Select Committee on European Union Written Evidence

Memorandum by Alternative Thinking Ltd


1.  These answers are intended to reflect the thinking of the SME sector of the economy. Some scene setting is in order.

  2.  The life of the owner-manager-worker (OMW) of the SME sector is the business: everything is seconded to it. In this sector the entrepreneurial urge is less about making money than about being free to solve the everyday problems of the business in one's own way. Most OMW's would be better off financially as employees but are not so because addressing and fixing these problems is not only their living but their life. They are prone to be seen as idiosyncratic, even cantankerous and are not readily herded into actions of any kind other than by their own choice.

  Answers to the questions of the Call for Evidence paper follow:

Q1:  What needs to be done to create confidence and to stimulate e-commerce?

  1.1  The OMW needs to know how much of his irreplaceable time is going to be taken up getting to grips with yet another initiative. Just how is it going to affect MY business?

Q2:  Does the European Commission's draft Action Plan "eEurope: An Information Society for All" offer a realistic means of promoting e-commerce in the EU?

  2.1  Few MDs from the SME sector will hear of this other than indirectly and partially and fewer still are likely to read it. However his/her school children will be using the Internet as a matter of course and this will be seen, appreciated and taken up at a rate depending on its fitness to the business of the OMW. The owner of an SME is always on the look-out for ways to improve business practices. The classical entrepreneurial/capitalist path of spending a capital sum now to save running costs in the long run holds for the SME sector but the steps and the risks are no bigger than the OMW thinks the business can stand at the time.

  2.2  Those owners of SMEs who do manage to get themselves a copy of the document and set themselves to read it might well find the volume of assertions too much for assimilation in the time they can give to it.

  2.3  The document reads as might a manual for the motivating of sales staff. (It would be very interesting to know who wrote it.) A detailed response to its many assertions would take much time—it is unlikely to get this amount of time from any sector other than that of the larger businesses or institutions.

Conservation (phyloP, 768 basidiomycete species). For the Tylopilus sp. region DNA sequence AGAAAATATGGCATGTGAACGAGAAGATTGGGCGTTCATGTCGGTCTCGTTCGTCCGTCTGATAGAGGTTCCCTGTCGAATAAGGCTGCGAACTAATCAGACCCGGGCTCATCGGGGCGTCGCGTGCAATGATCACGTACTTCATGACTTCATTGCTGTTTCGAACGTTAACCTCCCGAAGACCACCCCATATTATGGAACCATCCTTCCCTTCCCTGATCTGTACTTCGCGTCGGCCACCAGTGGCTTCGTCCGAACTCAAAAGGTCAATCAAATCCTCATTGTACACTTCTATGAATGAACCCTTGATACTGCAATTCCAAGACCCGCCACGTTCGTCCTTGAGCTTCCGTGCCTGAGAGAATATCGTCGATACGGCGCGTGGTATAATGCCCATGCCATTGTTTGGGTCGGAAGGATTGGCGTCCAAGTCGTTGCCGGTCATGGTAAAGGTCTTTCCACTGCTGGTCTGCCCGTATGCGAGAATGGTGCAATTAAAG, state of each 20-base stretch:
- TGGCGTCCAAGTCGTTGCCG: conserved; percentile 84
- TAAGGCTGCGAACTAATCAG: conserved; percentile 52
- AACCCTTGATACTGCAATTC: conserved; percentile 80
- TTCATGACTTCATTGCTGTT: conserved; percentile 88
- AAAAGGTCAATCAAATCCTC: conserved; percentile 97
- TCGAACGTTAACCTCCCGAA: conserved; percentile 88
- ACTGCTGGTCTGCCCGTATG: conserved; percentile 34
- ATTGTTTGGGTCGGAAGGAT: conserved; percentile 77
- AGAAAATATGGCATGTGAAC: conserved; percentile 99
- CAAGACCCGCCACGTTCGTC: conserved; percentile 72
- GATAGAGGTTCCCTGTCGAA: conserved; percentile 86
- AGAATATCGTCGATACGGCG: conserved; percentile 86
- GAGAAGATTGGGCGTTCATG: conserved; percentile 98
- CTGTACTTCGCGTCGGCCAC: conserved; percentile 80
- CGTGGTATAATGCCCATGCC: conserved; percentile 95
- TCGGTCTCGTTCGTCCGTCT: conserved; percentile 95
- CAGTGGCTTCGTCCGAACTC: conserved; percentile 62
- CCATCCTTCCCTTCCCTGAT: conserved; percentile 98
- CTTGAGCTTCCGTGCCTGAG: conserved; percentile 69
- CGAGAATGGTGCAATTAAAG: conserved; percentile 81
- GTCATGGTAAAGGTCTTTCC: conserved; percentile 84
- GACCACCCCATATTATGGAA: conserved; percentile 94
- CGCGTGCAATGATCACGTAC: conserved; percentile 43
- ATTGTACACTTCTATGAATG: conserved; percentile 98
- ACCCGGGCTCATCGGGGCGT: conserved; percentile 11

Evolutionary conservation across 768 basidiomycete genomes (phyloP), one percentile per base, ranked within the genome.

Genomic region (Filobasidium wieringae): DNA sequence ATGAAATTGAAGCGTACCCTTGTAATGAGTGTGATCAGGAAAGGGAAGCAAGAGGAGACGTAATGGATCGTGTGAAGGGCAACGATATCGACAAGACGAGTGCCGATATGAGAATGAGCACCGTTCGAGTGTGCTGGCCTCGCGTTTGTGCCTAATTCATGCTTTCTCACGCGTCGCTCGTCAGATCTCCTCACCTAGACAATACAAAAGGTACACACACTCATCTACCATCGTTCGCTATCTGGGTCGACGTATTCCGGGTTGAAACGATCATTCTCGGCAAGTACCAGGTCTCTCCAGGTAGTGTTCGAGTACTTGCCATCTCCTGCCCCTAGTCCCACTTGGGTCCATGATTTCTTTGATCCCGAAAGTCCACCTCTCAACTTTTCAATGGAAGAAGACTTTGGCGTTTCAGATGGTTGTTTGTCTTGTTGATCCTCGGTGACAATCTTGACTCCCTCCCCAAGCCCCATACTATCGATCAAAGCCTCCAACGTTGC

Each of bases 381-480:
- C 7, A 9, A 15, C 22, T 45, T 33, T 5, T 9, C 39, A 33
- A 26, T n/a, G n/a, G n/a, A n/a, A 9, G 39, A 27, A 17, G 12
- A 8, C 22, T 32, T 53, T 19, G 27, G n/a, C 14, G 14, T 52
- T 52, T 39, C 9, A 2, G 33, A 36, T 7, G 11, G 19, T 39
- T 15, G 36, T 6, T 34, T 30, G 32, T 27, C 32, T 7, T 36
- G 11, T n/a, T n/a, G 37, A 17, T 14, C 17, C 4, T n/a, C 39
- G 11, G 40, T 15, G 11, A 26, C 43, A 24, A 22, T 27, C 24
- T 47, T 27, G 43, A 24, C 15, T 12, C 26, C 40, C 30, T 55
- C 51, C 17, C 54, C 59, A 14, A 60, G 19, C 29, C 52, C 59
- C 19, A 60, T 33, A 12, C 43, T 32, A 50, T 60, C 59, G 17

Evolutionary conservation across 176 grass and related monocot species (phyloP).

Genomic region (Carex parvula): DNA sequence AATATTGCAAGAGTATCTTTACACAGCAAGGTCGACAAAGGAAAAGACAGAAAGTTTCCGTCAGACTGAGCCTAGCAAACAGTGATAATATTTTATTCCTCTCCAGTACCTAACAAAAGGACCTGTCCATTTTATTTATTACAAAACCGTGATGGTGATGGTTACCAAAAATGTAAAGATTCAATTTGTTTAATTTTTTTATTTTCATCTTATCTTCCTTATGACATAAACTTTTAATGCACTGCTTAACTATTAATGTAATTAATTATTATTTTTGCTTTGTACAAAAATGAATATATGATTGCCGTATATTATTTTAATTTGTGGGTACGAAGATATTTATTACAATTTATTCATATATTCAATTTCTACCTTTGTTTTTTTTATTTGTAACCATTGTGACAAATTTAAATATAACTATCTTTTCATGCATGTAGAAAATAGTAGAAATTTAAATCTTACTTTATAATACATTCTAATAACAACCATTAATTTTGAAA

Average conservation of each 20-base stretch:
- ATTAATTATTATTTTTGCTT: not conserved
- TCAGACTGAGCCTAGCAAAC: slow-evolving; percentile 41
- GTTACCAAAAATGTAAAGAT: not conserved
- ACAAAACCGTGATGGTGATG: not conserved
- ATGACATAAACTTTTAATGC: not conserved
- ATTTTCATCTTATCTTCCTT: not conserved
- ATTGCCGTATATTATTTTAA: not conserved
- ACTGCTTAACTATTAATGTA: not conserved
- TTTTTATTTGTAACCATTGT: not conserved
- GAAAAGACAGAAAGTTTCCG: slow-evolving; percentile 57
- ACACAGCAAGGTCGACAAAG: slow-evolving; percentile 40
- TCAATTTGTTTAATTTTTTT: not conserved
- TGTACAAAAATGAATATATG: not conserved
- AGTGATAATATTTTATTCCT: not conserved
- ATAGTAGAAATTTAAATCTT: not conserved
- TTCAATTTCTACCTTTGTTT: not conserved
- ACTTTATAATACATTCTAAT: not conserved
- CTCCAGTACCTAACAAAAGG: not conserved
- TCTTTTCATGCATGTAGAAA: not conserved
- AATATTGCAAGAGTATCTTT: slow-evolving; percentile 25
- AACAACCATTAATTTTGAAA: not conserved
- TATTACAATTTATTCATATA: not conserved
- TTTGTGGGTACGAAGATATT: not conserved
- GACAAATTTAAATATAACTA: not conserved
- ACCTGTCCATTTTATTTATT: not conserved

2.4  I find myself wary of an argument that needs 16 sides of A4 to express itself and even warier when the supporting evidence is presented largely as repeated assertions and very little substance.

Q3:  Will codes of conduct and co-regulation provide sufficient protection? Is there a case for intervention by national governments and the EU?

  3.1  National concepts of Morality, Justice, Rights and Duties of State and Citizen will be challenged. Lots of work for academics and lawyers—paid for by my taxes!

Q4:  Do the institutions of national governments, on the one hand, and the European Commission, the Council of Ministers and the European Parliament, on the other, function with sufficient flexibility and coherence to promote the EU's objectives in the field of e-commerce?

  4.1  History tells me that flexibility and coherence are not the hallmarks of any of these institutions. Even national institutions only move quickly in times of threat such as war, serious civil disorder and in response to major "Acts of God". Unless the e-commerce idea can take on the aspect of one of these, matters will move at their traditional rates. This might not be a bad thing for all concerned.

Q5:  Should existing EU institutional structures be changed, or new ones created, to improve policy development and co-ordination?

  5.1  In view of the tone of urgency coming from the paper the impression is that there is a hidden agenda aimed at introducing a pan-EU regulatory layer which would assume responsibilities currently in the hands of national bodies. Is this a real intention?

Q6:  How can structural change be brought about fast enough to accommodate to the growth of e-commerce?

  6.1  What is the basis for giving so much importance to speed? What does fast mean? 10 years, 20? 50? Almost anything can be accomplished in 50 years, after all it represents two generations, but 10 covers two or three General Elections any of which may bring quite different political ideas. What threat is being perceived that needs the word "fast" to be used so often that it almost becomes a principle of action? The obvious answer is that the project is to be pushed through in the period of one Administration so that the next is presented with a fait accompli.


  7.1  I do not doubt that e-commerce will become ubiquitous but suggest that preparation for that would be better achieved by rectifying its current problems than just by adopting it out because it is fashionable. Internet technology security is far from perfect: it would be foolish for the SME sector to put scarce resources into e-business until this is resolved and the necessary equipment comes into the price-range of the sector.

  7.2  What would give a fillip to entrepreneurial ventures (see 2.1 above) would be a change in the thinking processes of those who provide venture capital and, more importantly, of those who lay taxes on the SME sector. Digital technology could help to spread the consequences of changes in these areas but cannot effect them.

24 February 2000

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